New way to break cancer's vicious cycle
University of Toronto researchers have uncovered why some cancers grow faster than others. The team led by Liliana Attisano, Professor in U of T's Donnelly Centre for Cellular and Biomolecular Research, has identified a protein called NUAK2, which is produced by cancer cells to boost their proliferation and whose presence in tumours is associated with poor disease prognosis. Writing in the journal Nature Communications, the researchers show that blocking NUAK2 slows down cancer cell growth raising hopes that a drug could be developed to treat patients.
"We looked at bladder cancer and found that a subset of patients have high levels of NUAK2 protein in their tumours which also happened to be high-grade tumours," says Attisano, who is also a professor in U of T's Department of Biochemistry.
Mandeep Gill, a graduate student in Attisano's lab, first found NUAK2 while looking for a way to block the known cancer-promoting proteins called YAP and TAZ (YAP/TAZ). Highly active in many cancers, YAP/TAZ work by latching onto the DNA to switch on genes that promote cell proliferation. NUAK2 turned out to be one of the genes that was switched on by YAP/TAZ; and unexpectedly it was found to encode a protein that helps shuttle even more YAP/TAZ into the cell's nucleus, where the DNA is stored, to further bolster abnormal cell growth.
Because YAP/TAZ are active in many cancers, including the aggressive forms of breast and bladder cancer, the researchers wondered if NUAK2 too was elevated in tumour biopsies taken from patients with bladder cancer. They found that NUAK2 was present at high levels in some of the tumours and that those came from patients whose cancer progressed to a more aggressive type.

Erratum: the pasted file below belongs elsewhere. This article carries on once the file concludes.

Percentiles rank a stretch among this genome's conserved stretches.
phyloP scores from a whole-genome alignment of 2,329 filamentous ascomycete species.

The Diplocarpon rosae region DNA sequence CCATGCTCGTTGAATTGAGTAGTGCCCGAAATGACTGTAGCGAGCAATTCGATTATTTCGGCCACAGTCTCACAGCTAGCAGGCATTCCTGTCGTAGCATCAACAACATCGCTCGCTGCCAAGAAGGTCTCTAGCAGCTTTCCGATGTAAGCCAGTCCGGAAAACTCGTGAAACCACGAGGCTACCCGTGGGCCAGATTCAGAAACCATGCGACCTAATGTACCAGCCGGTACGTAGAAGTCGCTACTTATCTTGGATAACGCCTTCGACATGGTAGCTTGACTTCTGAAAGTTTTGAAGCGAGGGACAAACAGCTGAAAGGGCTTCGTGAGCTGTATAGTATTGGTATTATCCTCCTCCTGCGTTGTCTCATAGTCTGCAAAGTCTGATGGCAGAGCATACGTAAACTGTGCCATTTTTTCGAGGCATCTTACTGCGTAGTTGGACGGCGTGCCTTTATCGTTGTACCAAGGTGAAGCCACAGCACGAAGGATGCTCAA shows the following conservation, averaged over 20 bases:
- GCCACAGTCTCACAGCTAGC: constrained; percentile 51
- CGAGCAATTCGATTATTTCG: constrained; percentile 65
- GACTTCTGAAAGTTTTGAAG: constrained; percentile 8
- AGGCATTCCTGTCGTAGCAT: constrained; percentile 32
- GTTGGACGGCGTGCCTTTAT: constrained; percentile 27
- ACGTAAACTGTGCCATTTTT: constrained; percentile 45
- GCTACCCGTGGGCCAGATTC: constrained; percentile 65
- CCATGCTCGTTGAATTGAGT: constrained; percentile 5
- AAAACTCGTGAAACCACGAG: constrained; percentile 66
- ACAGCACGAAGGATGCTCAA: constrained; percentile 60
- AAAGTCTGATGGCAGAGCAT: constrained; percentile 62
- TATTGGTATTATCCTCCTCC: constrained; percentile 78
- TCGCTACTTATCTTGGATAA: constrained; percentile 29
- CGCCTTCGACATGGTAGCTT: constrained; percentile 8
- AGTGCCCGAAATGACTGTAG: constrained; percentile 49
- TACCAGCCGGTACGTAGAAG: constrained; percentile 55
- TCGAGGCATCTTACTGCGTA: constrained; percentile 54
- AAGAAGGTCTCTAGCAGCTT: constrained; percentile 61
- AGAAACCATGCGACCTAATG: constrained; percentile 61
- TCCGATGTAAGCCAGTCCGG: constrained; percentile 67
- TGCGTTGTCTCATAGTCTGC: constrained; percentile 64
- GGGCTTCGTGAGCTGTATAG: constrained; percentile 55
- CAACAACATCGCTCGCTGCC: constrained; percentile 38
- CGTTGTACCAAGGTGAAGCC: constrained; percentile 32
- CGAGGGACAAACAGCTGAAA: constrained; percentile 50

Fortunately, the flip side is that when NUAK2 is blocked, YAP/TAZ can no longer enter the nucleus. This keeps YAP/TAZ away from the DNA and breaks the vicious cycle by which cancer reinforces itself.
YAP/TAZ belong to the so-called Hippo pathway, a network of proteins that are important for normal cell and tissue growth but which often goes haywire in cancer. The pathway was named after its role in controlling organ size so that organs grow abnormally large, or "hippo-like", when the pathway breaks down.
Although the Hippo pathway, which normally keeps cell proliferation in check, is inactivated in many cancers, so far there was no good way to target it with drugs. The discovery of NUAK2 changes this.
By blocking NUAK2 protein, either by drugs or by muting the gene that encodes it, the researchers were able to slow down expansion of breast cancer cells in the dish and to shrink breast tumours in mice, respectively. A similar approach could target high-grade tumours in patients.
"If you check the patient's tumour and if they have high levels of NUAK2 protein, we could maybe treat them with NUAK2 inhibitors."
In collaboration with Rima Al-awar, Director of Drug Discovery Program at the Ontario Institute for Cancer Research, Frank Sicheri and Jeff Wrana at the Lunenfeld Tanenbaum Research Institute of Mount Sinai Hospital, Toronto, Attisano is working to develop the anti-NUAK2 compound into a form in which it can be used on animals to further validate the target.
"The ultimate goal is to find a drug that would work on people" Attisano said.